Institute for Legal, Legislative and Educational Action
The United States Postal Service, or USPS, isn’t the topic of a lot of discussion here at Bearing Arms. That’s because, well, there’s generally not much reason to talk about them.
That’s especially true when you look at the shenanigans being carried out by both the FBI and the ATF. I mean, why would we spend a lot of time talking about the post office?
Well, it seems that postal inspectors are more than willing to get into anti-gun shenanigans themselves.
The U.S. Postal Service monitored protesters across the country, snooping on Americans focused on issues involving guns and President Biden’s election, according to records obtained by The Washington Times.
Postal inspectors tracked the actions of gun rights activists gathering in Richmond, Virginia; people preparing to demonstrate against police in Louisville, Kentucky, after an investigation into the police shooting of Breonna Taylor; and far-right groups headed to the District of Columbia after Mr. Biden’s election.
Cato Institute senior fellow Patrick Eddington obtained the heavily redacted records detailing the postal inspectors’ spying from September 2020 through April 2021, including through covert social media surveillance called the Internet Covert Operations Program (iCOP).
The records provide a rare glimpse into the breadth and depth of the Postal Service’s surveillance apparatus, which Mr. Eddington said was capable of reaching into every home and business in the country.
“The Postal Service cannot reliably deliver mail to my own home, yet they can find the money and people to effectively digitally spy at scale, including on Americans engaged in First Amendment-protected activities,” Mr. Eddington said.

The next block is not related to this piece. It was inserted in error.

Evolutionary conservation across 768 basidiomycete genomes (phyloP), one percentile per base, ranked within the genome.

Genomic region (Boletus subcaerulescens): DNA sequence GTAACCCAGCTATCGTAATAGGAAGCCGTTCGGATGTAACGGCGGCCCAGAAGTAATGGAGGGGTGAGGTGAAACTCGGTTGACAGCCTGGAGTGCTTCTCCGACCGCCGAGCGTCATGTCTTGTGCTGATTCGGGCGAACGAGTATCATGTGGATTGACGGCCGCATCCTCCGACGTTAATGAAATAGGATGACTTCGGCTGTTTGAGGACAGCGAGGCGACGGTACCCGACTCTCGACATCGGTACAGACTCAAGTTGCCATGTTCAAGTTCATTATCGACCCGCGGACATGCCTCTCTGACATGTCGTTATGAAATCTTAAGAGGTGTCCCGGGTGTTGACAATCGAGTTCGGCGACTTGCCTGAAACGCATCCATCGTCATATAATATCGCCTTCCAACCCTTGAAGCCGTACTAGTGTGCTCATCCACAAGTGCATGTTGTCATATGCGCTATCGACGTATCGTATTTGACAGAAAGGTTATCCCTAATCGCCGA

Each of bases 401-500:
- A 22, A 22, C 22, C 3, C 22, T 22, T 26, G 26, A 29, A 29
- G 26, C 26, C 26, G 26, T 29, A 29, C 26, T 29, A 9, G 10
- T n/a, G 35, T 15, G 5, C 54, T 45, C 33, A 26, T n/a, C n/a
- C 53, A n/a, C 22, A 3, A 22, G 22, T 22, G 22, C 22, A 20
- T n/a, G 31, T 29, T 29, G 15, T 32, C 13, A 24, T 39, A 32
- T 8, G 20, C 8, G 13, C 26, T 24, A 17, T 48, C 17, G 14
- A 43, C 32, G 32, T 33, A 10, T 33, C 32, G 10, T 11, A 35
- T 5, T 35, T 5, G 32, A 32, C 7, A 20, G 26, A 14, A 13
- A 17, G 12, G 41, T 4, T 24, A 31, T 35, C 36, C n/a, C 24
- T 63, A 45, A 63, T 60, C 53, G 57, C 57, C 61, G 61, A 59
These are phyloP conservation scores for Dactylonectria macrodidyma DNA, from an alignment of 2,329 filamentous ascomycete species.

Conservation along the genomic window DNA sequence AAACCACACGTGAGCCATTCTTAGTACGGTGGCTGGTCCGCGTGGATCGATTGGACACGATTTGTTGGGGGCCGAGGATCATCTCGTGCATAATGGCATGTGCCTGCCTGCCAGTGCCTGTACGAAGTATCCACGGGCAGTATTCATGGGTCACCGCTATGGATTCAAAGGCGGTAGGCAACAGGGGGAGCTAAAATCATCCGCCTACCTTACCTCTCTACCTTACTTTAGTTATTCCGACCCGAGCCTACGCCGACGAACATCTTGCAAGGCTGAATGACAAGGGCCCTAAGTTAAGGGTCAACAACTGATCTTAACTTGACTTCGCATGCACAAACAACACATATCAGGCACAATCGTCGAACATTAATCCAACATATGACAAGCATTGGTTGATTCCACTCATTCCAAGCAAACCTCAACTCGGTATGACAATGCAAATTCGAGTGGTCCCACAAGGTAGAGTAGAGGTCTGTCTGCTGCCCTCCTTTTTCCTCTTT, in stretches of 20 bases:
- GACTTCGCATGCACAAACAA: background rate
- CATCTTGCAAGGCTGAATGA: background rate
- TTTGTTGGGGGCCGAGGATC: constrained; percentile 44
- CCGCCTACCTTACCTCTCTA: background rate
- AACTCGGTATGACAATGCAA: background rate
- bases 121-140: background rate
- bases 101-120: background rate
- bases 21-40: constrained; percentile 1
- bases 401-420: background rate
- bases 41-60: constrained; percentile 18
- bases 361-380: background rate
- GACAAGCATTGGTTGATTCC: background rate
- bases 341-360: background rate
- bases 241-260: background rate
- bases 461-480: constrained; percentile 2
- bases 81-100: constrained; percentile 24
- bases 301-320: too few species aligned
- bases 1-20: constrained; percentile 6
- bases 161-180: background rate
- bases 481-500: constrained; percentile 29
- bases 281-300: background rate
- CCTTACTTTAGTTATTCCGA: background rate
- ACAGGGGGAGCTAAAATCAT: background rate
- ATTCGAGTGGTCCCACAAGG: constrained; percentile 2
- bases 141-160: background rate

That’s right, folks. The USPS postal inspectors are spying on people like you and me simply because of our political opinions.
Inspectors claim they were simply using public information to track potential criminal acts, but I find that very hard to believe. After all, these are protestors who are exercising their First Amendment rights to criticize the government and to try and pressure officials to do certain things.
That’s our right as Americans.
Yet the law enforcement arm of the USPS is snooping into who is doing what where for people who aren’t even suspected of committing any crime, much less one that falls within the postal inspectors’ jurisdiction.
If they had reason to believe contraband was being shipped illegally, that would be one thing, but that seems to be missing in all this.
What’s more, the USPS apparently knows this.
The Postal Service inspector general said this year that the postal inspectors’ surveillance overstepped law enforcement authority and may not have had legal approval.
The inspectors disputed that conclusion.
“We determined that certain proactive searches iCOP conducted using an open-source intelligence tool from February to April 2021 exceeded the Postal Inspection Service’s law enforcement authority,” the Postal Service watchdog said in a March audit. “Furthermore, we could not corroborate whether other work analysts completed from October 2018 through June 2021 was legally authorized.”
The investigation was conducted at the request of the top Democrat and Republican on the House Oversight and Reform committee.
Bipartisanship can be achieved. All you have to do is spy on everyone, apparently.
However, let’s also remember that while anti-police protests turned violent with startling regularity in 2020, that didn’t happen with pro-gun protestors. So while a case can be made that law enforcement probably should have looked into police protestors–not necessarily the USPS’s law enforcement, mind you, but someone–that isn’t the case of Second Amendment advocates.
The truth here is that the USPS postal inspectors overstepped.
As Eddington noted, they can’t deliver mail in a timely manner, but they can do this crap? I mean, the postal service is routinely complaining about a lack of money. Maybe it’s time to cut the postal inspectors’ budget if they’re going to do crap like this with it and divert those funds to the USPS’s primary mission: delivering the mail.